LONODN, United Kingdom — Arbonauts, the London-based company that produces multidisciplinary, site-based performances, are back in July with a new show exploring the origins of one of the most fundamental drives of human behaviour – desire. When we spoke to them, the first full day of rehearsals was coming to a close in a hanger-like space in East London. We talked to the company’s founders, Helen Galliano and Dimitri Launder, about their concept of performance, the origins and aims of their new show and their plans for the future.
What kind of performance piece is The Desire Machine?
The Desire Machine explores the idea of desire and its origins – whether it springs from inside the individual or is projected from the outside world. Our overall aim is to create something that is inside you, provoking a physical reaction that each person who will come to see the show cannot escape. Unlike other forms of theatre – even so-called immersive theatre – which happen very much on the outside, this piece is designed to create something that changes the pace of your perception, that creeps into the space in-between actions. It has a surreal erotic undertone and a level of intimacy and closeness in which performers and audience can make eye contact, yet it maintains a single focus, the audience has no anxiety to always move to find out what’s going on in the next room. In a way, it maintains and explores the power dynamic between performers and audience.
Your previous work – Biped’s Monitor – had a very romantic and elegant quality, integrating the green open-air space in which it took place. How is The Desire Machine different?
The Desire Machine was designed for a specific site – the Brunel Tunnel Shaft – which is an industrial space built in the 1820s, resonating in both history and sound. Access to this circular underground space is through a contained entrance: we want the audience to accept our transformative challenge to transition from daily life and its regular consumption of culture to an underground world that changes the pace of your perception and spurs you to think and respond to what you are experiencing. They should feel the tension of squeezing from the outside world into this one, to experience what happens behind the eyes just as much as what they can physically see.
At the core is the exploration of what lies beneath the ‘civilised’, urban society we live in – hence the choice of the Brunel Shaft, which speaks directly to that – the idea that we are shifting reality by just a couple of degrees, to delve beneath the surface.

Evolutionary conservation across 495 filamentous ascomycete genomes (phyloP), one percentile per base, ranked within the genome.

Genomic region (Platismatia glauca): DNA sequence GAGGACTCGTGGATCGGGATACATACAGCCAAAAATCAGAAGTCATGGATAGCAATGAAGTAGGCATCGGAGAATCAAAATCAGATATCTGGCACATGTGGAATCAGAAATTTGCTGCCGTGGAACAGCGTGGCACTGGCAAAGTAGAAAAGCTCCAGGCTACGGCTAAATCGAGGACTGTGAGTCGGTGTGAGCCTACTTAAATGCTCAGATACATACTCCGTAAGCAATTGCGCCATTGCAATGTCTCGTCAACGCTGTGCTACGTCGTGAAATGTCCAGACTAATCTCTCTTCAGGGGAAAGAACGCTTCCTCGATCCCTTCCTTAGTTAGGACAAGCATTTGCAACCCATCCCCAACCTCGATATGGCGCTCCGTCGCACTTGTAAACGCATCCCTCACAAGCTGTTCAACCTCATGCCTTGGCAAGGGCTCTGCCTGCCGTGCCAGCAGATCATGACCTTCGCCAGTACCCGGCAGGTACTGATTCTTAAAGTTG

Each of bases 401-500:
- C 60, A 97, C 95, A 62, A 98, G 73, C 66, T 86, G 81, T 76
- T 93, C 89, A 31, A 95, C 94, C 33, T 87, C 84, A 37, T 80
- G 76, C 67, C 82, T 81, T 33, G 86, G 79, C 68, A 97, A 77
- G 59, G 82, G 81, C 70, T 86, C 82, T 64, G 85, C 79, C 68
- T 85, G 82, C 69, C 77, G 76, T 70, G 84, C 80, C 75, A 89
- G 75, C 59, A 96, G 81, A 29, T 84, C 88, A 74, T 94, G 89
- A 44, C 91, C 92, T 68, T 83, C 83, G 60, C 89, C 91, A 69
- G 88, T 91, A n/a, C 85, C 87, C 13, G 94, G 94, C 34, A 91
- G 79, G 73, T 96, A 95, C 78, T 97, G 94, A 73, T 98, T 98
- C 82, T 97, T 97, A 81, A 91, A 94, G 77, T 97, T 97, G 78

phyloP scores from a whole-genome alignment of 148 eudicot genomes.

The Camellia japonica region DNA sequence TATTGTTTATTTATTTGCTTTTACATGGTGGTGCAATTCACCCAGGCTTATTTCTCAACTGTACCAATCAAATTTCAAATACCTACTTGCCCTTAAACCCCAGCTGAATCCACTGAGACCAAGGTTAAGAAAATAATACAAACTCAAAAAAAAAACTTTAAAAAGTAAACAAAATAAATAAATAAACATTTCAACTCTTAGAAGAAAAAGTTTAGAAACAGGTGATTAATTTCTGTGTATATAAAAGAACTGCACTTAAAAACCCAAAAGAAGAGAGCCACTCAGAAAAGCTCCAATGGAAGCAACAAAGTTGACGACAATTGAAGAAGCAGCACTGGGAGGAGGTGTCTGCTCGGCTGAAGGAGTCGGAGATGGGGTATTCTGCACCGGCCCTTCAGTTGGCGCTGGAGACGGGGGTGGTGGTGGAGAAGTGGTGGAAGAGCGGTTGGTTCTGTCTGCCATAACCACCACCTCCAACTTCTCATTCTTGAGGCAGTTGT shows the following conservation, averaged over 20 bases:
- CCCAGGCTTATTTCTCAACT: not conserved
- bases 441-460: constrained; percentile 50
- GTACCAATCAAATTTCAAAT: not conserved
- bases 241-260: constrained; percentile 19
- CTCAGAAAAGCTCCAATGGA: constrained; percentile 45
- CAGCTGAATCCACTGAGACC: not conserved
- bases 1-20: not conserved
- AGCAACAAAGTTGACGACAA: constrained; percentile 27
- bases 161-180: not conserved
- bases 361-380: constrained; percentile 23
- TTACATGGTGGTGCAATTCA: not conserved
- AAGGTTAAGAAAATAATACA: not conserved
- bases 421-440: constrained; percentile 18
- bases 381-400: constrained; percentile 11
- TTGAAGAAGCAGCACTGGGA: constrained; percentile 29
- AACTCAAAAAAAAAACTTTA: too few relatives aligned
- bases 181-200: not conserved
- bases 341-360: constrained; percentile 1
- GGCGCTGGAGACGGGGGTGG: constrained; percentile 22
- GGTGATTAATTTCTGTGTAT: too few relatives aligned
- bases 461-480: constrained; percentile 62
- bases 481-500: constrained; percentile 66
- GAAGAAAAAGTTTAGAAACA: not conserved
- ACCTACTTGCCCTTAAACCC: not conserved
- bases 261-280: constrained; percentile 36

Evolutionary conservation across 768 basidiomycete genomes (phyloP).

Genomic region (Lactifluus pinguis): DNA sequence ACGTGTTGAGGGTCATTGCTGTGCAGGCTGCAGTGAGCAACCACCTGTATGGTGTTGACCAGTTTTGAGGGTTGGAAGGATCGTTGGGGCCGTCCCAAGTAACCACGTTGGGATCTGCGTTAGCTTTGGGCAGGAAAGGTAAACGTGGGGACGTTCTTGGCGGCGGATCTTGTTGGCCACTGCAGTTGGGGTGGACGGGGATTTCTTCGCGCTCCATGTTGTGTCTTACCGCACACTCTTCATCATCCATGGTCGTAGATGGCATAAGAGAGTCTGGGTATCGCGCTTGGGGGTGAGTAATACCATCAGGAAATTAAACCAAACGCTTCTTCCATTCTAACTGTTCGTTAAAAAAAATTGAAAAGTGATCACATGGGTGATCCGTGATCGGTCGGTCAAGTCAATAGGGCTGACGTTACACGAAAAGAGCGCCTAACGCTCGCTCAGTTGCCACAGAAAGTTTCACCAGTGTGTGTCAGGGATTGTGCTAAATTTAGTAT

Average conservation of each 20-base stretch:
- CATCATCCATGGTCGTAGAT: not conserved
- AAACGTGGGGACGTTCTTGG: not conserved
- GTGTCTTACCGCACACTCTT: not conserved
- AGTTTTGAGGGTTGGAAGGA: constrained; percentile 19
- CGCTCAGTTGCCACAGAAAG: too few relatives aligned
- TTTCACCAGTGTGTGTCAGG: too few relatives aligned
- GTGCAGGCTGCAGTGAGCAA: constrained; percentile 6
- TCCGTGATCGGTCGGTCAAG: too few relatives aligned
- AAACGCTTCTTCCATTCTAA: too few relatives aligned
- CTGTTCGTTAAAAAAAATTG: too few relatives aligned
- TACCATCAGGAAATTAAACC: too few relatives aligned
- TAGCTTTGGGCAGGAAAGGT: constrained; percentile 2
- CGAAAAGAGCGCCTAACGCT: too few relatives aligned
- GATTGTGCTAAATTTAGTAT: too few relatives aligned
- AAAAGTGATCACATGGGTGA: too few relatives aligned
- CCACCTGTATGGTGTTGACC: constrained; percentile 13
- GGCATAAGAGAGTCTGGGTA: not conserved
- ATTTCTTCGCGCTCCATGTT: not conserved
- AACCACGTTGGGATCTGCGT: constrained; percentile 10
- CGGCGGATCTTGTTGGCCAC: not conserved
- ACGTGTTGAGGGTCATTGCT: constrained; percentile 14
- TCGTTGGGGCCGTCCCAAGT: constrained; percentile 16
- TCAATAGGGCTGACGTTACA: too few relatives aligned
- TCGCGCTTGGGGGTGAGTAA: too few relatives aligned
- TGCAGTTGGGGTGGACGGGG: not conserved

What inspired you to develop this piece?
The initial inspiration came from Angela Carter’s novel The Infernal Desire Machines of Doctor Hoffman, which provided the ignition: the idea of a machine below the surface of the city that comes to life when people look into it, and of invisible energies around people. But in the end this is very much a non-linear, non-narrative spectacle. Snapshots are amplified, distorted and reconfigured out of narrative context. It was also developed very much with the site at its centre, which is something that is vital to our work in general – we are constantly searching for different sites with different projects and sources of inspiration floating about – and it is when they all fit together, when we find synchronicity that we push to develop the work.
Can you tell us a bit more about the creative process?
Our work is very collaborative, and it’s really a co-creative process in which dramaturgy and installation go hand in hand. We don’t work off a script and during rehearsals our performers (aerialists, dancers, actors) lead parts of the devising process.
With The Desire Machine, the resonance of the space is a crucial element of the show: Alex Nikiporenko and Louise Drewett composed the music, which is then edited and built into the performance by sound artist Lee Berwick. In fact, Lee measured the architecture of the Brunel Shaft and found a low frequency sound wave to create a soundscape that gives the illusion of throwing sound through space – so that as the audience moves through the space, they will find pockets with no sound and explore the work with their bodies and not just their eyes. Similarly, the design of the machine itself (a scaffold-like conical structure within and around which the performers move) is designed so that it both integrates into the environment and creates a sense of otherness – looking through it should heighten the sense of distortion through kaleidoscopic images, repetition and visual illusion.
What are your plans for the future?
We are very strongly rooted in our local community in South East London, where we have developed strong relationships, partners and funders, and in the autumn we will be working with year-10 pupils, introducing them to site-specific theatre workshops. Beyond that, however, we would like to tour the performance – take it to stage-based festivals in the UK and across Europe. We hope to explore the possibility of bringing the show to other environments – even finding other spaces that have similar, 360 degrees resonance to the Brunel Shaft.
The Desire Machine is at the Brunel Tunnel Shaft in London from 14th to 25th July is offering our readers a 20% discount on tickets to the show. Use code friendsofdesire2015 when purchasing your tickets here.